The legacy of Jean Bodin: absolutism, populism or constitutionalism?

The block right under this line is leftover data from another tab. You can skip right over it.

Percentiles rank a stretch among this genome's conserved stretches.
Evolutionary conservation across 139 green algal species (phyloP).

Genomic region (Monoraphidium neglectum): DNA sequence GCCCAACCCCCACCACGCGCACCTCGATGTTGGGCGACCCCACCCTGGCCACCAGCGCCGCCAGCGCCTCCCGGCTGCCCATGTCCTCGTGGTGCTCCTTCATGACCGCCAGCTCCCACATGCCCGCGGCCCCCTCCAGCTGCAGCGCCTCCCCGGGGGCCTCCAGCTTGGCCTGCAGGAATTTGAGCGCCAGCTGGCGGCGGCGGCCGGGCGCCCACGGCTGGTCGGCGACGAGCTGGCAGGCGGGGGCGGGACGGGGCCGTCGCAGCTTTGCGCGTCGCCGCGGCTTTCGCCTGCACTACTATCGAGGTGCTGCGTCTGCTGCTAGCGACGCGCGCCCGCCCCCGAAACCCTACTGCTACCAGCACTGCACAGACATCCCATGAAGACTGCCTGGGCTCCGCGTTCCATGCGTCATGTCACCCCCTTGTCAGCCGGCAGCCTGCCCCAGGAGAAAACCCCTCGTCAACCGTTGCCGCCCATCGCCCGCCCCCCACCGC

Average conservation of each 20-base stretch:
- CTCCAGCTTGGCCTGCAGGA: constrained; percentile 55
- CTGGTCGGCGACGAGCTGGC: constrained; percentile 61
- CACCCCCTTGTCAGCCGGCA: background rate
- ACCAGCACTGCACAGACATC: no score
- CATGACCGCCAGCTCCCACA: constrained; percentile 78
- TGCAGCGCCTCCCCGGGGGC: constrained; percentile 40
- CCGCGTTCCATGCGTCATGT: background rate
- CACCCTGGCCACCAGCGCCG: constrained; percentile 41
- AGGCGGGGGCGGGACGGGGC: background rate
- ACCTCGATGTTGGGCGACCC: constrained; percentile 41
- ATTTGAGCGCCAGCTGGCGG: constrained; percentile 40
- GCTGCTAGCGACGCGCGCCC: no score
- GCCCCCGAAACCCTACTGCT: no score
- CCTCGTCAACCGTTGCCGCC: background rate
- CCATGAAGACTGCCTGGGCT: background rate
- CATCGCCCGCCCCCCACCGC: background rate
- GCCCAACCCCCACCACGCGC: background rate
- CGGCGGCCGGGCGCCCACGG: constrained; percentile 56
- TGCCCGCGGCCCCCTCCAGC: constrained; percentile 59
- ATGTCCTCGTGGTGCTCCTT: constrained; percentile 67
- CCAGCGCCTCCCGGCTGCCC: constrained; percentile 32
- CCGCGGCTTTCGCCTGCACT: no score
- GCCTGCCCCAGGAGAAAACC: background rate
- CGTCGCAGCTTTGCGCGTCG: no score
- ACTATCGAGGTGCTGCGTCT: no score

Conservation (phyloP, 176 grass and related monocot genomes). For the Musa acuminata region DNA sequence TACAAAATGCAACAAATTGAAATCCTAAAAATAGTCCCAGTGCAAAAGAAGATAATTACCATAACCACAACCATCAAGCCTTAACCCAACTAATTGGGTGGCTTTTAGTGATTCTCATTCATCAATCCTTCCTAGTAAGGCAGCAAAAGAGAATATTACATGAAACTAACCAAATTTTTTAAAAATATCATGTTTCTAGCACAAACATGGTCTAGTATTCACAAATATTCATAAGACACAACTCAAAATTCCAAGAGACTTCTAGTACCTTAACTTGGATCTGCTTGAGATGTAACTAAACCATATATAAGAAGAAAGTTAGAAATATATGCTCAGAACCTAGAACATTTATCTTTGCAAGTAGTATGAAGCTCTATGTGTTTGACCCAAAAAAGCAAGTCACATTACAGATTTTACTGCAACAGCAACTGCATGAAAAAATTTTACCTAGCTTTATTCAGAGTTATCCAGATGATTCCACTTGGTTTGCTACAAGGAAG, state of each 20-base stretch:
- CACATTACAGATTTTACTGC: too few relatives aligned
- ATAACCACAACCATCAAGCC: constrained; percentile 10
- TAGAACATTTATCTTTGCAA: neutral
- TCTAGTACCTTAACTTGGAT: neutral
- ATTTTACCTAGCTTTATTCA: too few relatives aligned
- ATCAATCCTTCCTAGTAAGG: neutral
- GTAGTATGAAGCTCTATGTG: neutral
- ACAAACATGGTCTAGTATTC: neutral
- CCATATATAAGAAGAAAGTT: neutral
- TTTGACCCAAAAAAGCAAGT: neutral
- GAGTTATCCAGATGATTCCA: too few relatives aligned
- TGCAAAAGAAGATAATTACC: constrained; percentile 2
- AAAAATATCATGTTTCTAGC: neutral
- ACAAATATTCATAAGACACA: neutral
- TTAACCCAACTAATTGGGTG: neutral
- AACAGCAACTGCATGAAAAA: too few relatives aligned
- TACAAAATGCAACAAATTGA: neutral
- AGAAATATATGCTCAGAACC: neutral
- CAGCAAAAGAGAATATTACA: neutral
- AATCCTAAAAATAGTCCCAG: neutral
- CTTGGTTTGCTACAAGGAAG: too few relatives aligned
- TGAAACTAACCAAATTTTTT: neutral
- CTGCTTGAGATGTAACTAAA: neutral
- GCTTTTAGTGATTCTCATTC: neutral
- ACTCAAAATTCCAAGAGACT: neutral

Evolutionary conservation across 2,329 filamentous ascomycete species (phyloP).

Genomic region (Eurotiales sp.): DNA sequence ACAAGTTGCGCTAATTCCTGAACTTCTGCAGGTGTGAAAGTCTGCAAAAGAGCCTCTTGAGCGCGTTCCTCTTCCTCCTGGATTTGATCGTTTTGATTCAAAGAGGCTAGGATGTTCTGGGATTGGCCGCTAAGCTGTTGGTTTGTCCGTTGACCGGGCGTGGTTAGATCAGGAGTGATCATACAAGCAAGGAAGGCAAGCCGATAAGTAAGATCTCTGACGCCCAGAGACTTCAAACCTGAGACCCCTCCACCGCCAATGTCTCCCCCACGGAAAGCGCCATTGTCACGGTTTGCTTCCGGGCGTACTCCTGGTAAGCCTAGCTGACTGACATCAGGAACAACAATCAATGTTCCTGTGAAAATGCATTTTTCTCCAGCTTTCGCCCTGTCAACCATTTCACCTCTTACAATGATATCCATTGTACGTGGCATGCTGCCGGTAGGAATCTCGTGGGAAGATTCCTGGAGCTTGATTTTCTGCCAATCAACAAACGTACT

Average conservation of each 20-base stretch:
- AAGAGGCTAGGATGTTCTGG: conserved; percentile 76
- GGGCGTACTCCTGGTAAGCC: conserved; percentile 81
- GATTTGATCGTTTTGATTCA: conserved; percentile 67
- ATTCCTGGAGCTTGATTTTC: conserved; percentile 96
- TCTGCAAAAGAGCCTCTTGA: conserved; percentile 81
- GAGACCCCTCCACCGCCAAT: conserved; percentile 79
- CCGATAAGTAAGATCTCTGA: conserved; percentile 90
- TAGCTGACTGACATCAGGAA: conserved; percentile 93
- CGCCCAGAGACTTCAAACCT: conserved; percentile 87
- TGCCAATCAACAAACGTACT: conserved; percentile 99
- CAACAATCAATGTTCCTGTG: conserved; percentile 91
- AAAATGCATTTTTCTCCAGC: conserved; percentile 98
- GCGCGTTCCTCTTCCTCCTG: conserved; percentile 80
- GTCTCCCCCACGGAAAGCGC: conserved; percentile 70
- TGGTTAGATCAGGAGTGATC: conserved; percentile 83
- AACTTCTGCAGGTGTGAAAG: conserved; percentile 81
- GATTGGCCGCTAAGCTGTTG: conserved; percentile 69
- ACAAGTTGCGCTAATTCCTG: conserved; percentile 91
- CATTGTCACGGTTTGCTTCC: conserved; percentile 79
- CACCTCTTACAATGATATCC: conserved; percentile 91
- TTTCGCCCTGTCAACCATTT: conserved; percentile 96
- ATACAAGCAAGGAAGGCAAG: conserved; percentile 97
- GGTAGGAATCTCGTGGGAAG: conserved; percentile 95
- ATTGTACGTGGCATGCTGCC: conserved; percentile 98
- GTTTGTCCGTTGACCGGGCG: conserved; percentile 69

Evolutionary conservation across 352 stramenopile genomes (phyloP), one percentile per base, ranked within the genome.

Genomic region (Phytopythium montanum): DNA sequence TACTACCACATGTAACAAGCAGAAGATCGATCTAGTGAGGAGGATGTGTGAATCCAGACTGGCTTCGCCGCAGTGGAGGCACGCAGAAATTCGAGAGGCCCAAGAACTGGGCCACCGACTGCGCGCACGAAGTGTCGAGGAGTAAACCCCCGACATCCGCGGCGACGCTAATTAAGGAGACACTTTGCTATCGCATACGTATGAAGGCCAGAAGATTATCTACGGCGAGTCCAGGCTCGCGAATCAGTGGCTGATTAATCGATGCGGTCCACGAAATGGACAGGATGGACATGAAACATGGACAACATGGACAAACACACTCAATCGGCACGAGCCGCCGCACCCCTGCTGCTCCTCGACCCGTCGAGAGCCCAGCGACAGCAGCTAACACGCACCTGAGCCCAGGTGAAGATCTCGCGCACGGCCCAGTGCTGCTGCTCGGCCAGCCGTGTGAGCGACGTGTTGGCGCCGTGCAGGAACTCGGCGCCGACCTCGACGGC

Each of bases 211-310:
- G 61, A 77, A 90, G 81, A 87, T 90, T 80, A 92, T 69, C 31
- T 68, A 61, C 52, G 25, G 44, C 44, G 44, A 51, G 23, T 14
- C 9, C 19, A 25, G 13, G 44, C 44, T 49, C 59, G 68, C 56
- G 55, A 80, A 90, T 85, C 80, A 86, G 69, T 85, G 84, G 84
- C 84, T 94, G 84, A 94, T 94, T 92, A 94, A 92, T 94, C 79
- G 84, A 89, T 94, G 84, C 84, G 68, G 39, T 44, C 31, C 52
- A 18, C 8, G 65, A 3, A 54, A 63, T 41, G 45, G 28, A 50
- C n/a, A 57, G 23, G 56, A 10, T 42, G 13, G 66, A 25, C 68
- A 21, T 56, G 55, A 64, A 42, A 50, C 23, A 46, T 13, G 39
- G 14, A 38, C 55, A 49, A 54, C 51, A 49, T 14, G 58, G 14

It is given to few political thinkers to be at once as innovative and as self- contradictory as Jean Bodin. This paper examines the way in which a number of his ideas were developed in the seventeenth century, and attempts made, principally in Germany, the Netherlands and England, either to reconcile apparent contradictions within his thought or to exploit their ambiguity for political advantage. Elsewhere in Western Europe there was a more hostile response. In Counter-Reformation Spain Bodin was almost universally disparaged as a politico, second only to Machiavelli in his alleged advocacy of the subordination of religion to political ends. His constructive ideas were taken rather more seriously in Counter-Reformation Italy, but there too there were attacks upon his secularism and negative criticism of his theory of sovereignty. In France itself Bodin was absorbed into the absolutist current, and since his reservations were weakened by the prevailing doctrine of divine right kingship, and his deviations generally forgotten, the problem of his legacy there is much less complex.